In a recent advisory, the Cybersecurity and Infrastructure Security Agency (CISA) warned vendors, designers, developers, and end-user organizations of web applications about the dangers posed by Insecure Direct Object Reference (IDOR) vulnerabilities, now commonly referred to as BOLA (Broken Object Level Authorization) in the OWASP API Security Top 10 project and elsewhere. This vulnerability poses a serious threat by granting attackers access to sensitive data they shouldn’t be able to see, by simply manipulating a numeric value in a URL or API call. This blog post aims to shed light on BOLA (IDOR) vulnerabilities, explore their risks, and provide insights into effective mitigation strategies.

Understanding BOLA (IDOR) Vulnerabilities

BOLA (IDOR) is a type of security vulnerability that occurs when an application’s access control mechanisms are not properly implemented. In a well-designed web application, users should only have access to resources they are authorized to view or manipulate. However, in the case of BOLA (IDOR) vulnerabilities, attackers can bypass these access controls and gain access to sensitive information or perform actions that they are not allowed to perform.

The vulnerability typically arises when developers use unvalidated or insufficiently validated parameters, such as user-supplied input, as references to internal objects (e.g., database records, files, or resources). As a result, attackers can manipulate these parameters to point to unauthorized objects and access data that should be protected.

Real-World Impact of BOLA (IDOR) Vulnerabilities

The consequences of BOLA (IDOR) vulnerabilities can be severe. Attackers can exploit these flaws to access sensitive user data, manipulate account details, view private information, modify orders or transactions, and even escalate their privileges within the system. These unauthorized actions can lead to data breaches, financial losses, reputational damage, and legal liabilities for the affected organizations.

It’s worth noting that BOLA (API1 in both the old 2019 and the new 2023 OWASP APIsec Top-10 lists) is now the no. 1 vulnerability category we’re tracking in our quarterly API ThreatStats™ reports, surpassing API8:2019 (Injections) for the first time. Read our latest report here or the blog post here.

The Importance of Proactive Security Measures

Considering the potential impact of BOLA (IDOR) vulnerabilities, it’s crucial that organizations take proactive steps to secure their web applications. Here are some essential security measures that can help mitigate the risk of BOLA (IDOR):

  • Implement Robust Access Controls: Ensure that access controls are enforced at every level of the application. Use role-based access control (RBAC) or attribute-based access control (ABAC) mechanisms to restrict user permissions to authorized resources.
  • Input Validation and Sanitization: Thoroughly validate and sanitize all user-supplied input to prevent attackers from injecting malicious data and exploiting BOLA (IDOR) vulnerabilities.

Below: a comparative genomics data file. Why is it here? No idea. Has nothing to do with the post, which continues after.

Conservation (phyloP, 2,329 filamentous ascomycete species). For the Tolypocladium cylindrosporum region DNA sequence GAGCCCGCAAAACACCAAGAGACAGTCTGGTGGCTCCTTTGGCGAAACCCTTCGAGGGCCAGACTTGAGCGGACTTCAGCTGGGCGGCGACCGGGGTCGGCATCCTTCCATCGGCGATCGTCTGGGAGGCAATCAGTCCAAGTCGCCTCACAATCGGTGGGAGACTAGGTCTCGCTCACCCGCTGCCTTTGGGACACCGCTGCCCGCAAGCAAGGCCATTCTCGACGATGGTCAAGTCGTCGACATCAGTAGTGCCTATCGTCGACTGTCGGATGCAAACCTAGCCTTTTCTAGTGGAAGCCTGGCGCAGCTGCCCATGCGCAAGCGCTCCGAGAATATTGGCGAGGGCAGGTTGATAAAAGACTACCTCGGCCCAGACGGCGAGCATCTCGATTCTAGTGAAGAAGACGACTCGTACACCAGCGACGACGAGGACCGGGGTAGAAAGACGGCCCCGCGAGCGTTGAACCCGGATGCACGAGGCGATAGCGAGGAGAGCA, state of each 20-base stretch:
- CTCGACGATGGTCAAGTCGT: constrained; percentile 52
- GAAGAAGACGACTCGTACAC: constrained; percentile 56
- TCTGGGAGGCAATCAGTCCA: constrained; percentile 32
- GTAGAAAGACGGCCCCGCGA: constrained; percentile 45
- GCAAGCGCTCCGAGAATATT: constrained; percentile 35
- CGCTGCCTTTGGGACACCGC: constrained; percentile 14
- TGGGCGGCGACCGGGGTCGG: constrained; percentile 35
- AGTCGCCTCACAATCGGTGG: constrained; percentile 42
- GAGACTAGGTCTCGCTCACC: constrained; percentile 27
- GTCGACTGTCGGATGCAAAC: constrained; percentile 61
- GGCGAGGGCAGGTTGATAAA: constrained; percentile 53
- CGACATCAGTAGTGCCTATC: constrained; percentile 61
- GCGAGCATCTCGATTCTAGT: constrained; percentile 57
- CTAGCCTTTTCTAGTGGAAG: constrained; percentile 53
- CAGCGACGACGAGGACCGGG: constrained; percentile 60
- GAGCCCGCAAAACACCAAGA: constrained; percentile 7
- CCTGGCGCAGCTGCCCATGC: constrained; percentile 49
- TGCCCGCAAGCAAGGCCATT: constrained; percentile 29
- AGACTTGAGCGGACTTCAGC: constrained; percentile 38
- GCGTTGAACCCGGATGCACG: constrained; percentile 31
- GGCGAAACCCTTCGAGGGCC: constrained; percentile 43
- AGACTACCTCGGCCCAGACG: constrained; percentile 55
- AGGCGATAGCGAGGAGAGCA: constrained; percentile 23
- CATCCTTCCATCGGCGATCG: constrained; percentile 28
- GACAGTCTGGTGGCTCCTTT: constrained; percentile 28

• Secure Coding Practices: Train developers in secure coding practices to avoid common mistakes that could lead to BOLA (IDOR) vulnerabilities. Perform code reviews and security testing during the development process.
  • Regular Security Testing: Conduct regular security assessments, such as penetration testing and vulnerability scanning, to identify and remediate potential BOLA (IDOR) vulnerabilities.
  • Stay Informed about Emerging Threats: Keep track of the latest security advisories and stay informed about recent data breaches caused by BOLA (IDOR) vulnerabilities. Learning from real-world incidents can help prevent similar occurrences in your applications.


The timing and nature of this advisory are noteworthy as it provides explicit AppSec-focused guidance. This level of specificity is unusual for ACSC/CISA/NSA advisories. One plausible reason for this proactive measure could be the Optus breach in 2022, where a significant portion of the Australian population’s data was stolen due to poor API security and the presence of a BOLA (IDOR) vulnerability.

It also comes hot on the heels of the recent discovery less than two weeks ago of an IDOR vulnerability in Microsoft Teams which allows external tenants to introduce malware.


BOLA (IDOR) vulnerabilities remain a significant threat to web applications, and their potential impact on sensitive data should not be underestimated. By understanding the risks associated with BOLA (IDOR) and adopting proactive security measures, organizations can better protect their web applications and the data they handle. Collaboration between development, security and operations professionals is essential to create a robust security posture that can withstand evolving cyber threats.

Let’s take this advisory from CISA as a wake-up call and work together to bolster our web application security. By doing so, we can safeguard sensitive data, protect our users, and build trust in the burgeoning digital ecosystem.